23. Molecular Biology F2 DNA damage-6 Bulky adducts A kind of DNA lesions that distort the double helix and cause localized denaturation, for example pyrimidine dimers and arylating agents adducts. These lesions disrupt the normal function of the DNA.

  24. Molecular Biology Cyclobutane pyrimidine dimer(嘧啶二聚体) Guanine adduct of benzo[a]pyrene Aromatic arylating agents Covalent adducts

  25. Molecular Biology F3 DNA repair-1 Photoreactivation Cyclobutane pyrimidine dimers can be monomerized again by DNA photolyases (photoreactivating enzymes) in the presence of visible light. Direct reversal of a lesion and is error-free

  26. Molecular Biology F3 DNA repair-2 Alkyltransferase Removes the alkyl group from mutagenic O6-alkylguanine which can base-pair with T. The alkyl group is transferred to the protein itself and inactivate it. Direct reversal of a lesion and is error-free

  27. Molecular Biology F3 DNA repair-3 Excision repair • There are two forms, nucleotide excision repair (NER) and base excision repair (BER). • Is a ubiquitous mechanism repairing a variety of lesions. • Error-free repair

  28. Molecular Biology Nucleotide excision repair • An endonuclease cleaves DNA a precise number of bases on either sides of the lesions (in E.coliUvrABC endonulcease removes pyrimidine dimers) • Excised lesion-DNA fragment is removed • The gap is filled by DNA polymerase I and sealed by ligase

  29. Molecular Biology Base excision repair • modified bases are recognized by relatively specific DNA glycosylases which cleave the N-glycosylic bond between the altered base and the sugar), leaving an apurinic or apyrimidinic (AP) site. • An AP endonuclease then cleaves the DNA at this site and a gap may be created by further exonuclease activity. The gap is generally larger in NER and can be as small as one nucleotide in BER. • The gap is filled by DNA polymerase I and sealed by ligase

  30. Molecular Biology F3 DNA repair-4 Mismatch repair Is a specialized form of excision repair that deals with any base mispairs produced during replication and that have escaped proofreading. error-free

  31. Molecular Biology The parental strand is methylated at N6 position of all As in GATC sites, but methylation of the daughter strand lag a few minutes after replication MutH/MutS recognize the mismatched base pair and the nearby GATC DNA helicase II, SSB, exonuclease I remove the DNA fragment including the mismatch DNA polymerase III & DNA ligase fill in the gap Expensive to keep the accuracy

  32. Molecular Biology DNA Repair Mechanisms The proteins of DNA replication also play roles in the life-preserving repair mechanisms, helping to ensure the extract replication of template DNA.

  33. Molecular Biology F4 Recombination Includes homologous recombination, site-specific recombination and transposition. Recombination is an important reason for variable DNA sequences among different populations of the same species.

  34. Molecular Biology Homologous recombination ( 同源重组) Also known as general recombination, this process involves the exchange of homologous regions between two DNA molecules. 1, In diploid eukaryotes: commonly occurs during meiosis by crossing over. 2, In Haploidprokaryotes: recA-dependent, Holliday model 3,DNA repair in replication fork

  35. Molecular Biology Haploid prokaryotes recombination Between the two homologous DNA duplex • between the replicated portions of a partially duplicated DNA • between the chromosomal DNA and acquired “foreign” DNA Holliday model

  36. Molecular Biology recA-dependent bacterial homologous recombination • Homologous DNA pairs 2. Nicks made near Chi (GCTGGTGG) sites by a nuclease. 3’ 5’ 3’ 5’ 3’ 5’ 3’ 5’ 3. ssDNA carrying the 5’ ends of the nicks is coated byRecA to form RecA-ssDNA dilaments.

  37. Molecular Biology 4. RecA-ssDNA filaments search the opposite DNA duplex for corresponding sequence (invasion). 5. form a four-branched Holliday structure 6. Branch migration

  38. Resolving Holliday junction Molecular Biology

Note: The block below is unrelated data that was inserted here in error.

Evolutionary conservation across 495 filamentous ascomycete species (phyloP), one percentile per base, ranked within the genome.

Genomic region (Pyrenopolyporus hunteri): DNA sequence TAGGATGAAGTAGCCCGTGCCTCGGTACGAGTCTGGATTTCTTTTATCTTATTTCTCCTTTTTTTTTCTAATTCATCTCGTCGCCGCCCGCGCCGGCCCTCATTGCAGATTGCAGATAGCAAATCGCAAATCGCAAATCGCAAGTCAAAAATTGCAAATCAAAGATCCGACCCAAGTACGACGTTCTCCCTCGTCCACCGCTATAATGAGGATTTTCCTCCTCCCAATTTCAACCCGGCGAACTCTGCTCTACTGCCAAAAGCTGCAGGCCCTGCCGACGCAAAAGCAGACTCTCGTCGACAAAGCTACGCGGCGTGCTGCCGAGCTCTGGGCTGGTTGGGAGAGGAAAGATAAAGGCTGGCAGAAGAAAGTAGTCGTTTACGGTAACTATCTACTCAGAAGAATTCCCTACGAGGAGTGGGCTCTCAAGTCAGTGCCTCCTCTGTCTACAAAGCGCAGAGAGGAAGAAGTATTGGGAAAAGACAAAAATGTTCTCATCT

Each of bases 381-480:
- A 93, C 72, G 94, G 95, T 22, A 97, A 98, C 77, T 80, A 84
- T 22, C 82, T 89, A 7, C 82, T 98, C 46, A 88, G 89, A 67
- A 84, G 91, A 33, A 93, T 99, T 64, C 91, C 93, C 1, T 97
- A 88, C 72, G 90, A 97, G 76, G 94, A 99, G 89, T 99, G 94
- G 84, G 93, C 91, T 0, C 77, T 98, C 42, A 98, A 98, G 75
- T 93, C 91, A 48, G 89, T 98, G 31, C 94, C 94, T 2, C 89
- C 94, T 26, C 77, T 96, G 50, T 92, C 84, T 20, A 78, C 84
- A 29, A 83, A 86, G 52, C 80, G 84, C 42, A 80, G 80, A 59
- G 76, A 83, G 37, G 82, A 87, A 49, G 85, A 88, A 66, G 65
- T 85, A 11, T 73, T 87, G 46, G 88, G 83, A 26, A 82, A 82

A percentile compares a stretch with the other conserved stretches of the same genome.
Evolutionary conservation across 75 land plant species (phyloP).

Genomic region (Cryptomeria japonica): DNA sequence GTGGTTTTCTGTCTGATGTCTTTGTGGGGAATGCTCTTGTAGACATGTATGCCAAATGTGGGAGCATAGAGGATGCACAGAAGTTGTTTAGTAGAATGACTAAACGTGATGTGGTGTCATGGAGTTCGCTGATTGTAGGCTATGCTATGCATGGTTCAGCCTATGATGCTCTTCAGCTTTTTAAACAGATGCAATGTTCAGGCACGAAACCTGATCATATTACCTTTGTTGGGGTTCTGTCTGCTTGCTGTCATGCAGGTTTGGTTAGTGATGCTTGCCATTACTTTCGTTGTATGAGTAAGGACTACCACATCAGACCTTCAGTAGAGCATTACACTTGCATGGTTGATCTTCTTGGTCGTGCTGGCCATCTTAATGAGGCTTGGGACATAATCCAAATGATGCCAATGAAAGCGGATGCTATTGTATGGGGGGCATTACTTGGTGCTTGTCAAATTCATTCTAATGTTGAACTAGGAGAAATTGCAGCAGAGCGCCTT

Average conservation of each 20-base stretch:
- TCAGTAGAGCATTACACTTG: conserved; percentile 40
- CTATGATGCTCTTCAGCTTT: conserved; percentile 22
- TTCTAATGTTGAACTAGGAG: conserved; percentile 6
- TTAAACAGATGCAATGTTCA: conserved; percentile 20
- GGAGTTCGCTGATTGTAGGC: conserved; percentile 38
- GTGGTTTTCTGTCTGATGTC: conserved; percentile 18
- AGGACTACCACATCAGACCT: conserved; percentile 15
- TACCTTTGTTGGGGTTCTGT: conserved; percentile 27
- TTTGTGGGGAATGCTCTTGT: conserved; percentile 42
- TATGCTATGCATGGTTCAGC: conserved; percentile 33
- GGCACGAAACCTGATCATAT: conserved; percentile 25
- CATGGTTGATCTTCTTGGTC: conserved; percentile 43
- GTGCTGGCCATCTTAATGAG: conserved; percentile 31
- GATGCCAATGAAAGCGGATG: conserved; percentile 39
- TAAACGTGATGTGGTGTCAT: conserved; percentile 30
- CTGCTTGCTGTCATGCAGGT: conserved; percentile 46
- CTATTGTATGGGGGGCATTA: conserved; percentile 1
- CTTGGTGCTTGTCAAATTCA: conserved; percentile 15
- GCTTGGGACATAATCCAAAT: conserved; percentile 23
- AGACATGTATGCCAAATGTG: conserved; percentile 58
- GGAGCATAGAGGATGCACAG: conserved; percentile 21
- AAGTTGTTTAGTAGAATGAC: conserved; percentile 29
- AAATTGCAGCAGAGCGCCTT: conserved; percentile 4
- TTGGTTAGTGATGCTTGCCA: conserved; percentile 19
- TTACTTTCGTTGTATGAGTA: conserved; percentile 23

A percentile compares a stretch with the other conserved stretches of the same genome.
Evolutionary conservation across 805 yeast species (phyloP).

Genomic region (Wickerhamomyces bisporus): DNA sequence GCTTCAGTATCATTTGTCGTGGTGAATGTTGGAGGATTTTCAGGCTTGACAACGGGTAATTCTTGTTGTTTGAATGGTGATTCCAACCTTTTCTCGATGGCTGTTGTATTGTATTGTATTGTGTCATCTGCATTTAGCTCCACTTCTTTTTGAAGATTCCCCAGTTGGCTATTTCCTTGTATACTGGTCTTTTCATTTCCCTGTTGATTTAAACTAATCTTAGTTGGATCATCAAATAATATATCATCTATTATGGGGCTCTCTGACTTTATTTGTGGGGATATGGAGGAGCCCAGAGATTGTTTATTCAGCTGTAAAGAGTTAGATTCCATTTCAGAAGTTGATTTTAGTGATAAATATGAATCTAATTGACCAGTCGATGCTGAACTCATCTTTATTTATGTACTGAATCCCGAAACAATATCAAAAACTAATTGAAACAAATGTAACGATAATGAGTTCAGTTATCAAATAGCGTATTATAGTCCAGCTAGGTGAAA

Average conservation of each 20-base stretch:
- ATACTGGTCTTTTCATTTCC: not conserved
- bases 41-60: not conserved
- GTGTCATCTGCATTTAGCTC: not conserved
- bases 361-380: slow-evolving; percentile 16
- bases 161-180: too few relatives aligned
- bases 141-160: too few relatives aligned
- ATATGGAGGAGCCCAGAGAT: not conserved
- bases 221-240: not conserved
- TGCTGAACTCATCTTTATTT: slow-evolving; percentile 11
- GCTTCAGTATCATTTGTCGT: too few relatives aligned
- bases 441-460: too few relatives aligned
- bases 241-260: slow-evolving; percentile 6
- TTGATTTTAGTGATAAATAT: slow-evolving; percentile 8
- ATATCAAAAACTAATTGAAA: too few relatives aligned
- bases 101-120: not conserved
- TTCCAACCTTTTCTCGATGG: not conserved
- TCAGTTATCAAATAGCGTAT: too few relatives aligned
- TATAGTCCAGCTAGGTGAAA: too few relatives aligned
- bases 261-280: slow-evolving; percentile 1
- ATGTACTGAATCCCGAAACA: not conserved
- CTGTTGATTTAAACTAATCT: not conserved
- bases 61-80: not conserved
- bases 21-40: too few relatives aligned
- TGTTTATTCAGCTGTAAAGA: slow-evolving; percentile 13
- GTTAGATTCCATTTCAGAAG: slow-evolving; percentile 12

39. Molecular Biology Recombination based DNA repair at replication fork, also called post-replication repair • a. Replication encounter a DNA lesion • b. Skip the lesion & re-initiate on the other side of the lesion • c. Fill the daughter strand gap by replacing it with the corresponding section from the parental sister strand by recombination • The original lesion can be removed later by normal excision repair.

  40. Molecular Biology Site-specific recombination • Exchange of non-homologous but specific pieces of DNA • Mediated by proteins that recognize specific DNA sequences.

  41. Molecular Biology bacteriophage λ insertion • Aλ-encoded integrase (Int): makes staggered cuts in the specific sites with 7 bp overhangs • Int and IHF (integration host factor encoded by bacteria): promote recombination between these sites and insertion of the λDNA into the host chromosome (prophage) • λ-encoded excisionase: excision of the phage DNA and the process reverse Site-specific recombinases such as FLP, Cre, and C31 have emerged as powerful tools to manipulate genomes of eukaryotic model organisms.

  42. Molecular Biology Antibody diversity In eukaryotes, site-specific recombination is responsible for the generation of antibody diversity. Immunoglobulins are composed of two heavy (H) chains and two light (L) chains of various types, both of which contain regions of constant and variable amino acid sequence. The sequences of the variable regions of these chains in germ cells are encoded by three gene segments: V, D and J. There are a total of 250 V, 15 D and five J genes for H chains and 250 V and four J for L chains. Recombination between these segments during differentiation of antibody-producing cells can produce an enormous number (> 108) of different H and L gene sequences and hence antibody specificities.

  43. Molecular Biology Transposition Transposons or transposable elements are small DNA sequences that can move to virtually any position in a cell’s genome. Transposition has also been called illegitimate recombination. 1, it requires no homology between sequences nor is it site-specific 2, it is relatively inefficient 3, Require Transposase encoded by the transposon ( 转座 子)

  44. Molecular Biology • Various transposons • In E. coli: • IS elements/insertion sequence, 1-2 kb in length, comprise a transposase gene flanked by a short inverted terminal repeats(ITR, ~20 bp) • Tn transposon series carry transposition elements and β-lactamase (penicillin resistance) • Eukaryotic transposons, many are retrotransposons: • Yeast Ty element encodes protein similar to RT (reverse transcriptase). • E.g. P-element, piggyBac transposon

  45. Molecular Biology Simplified Transposition process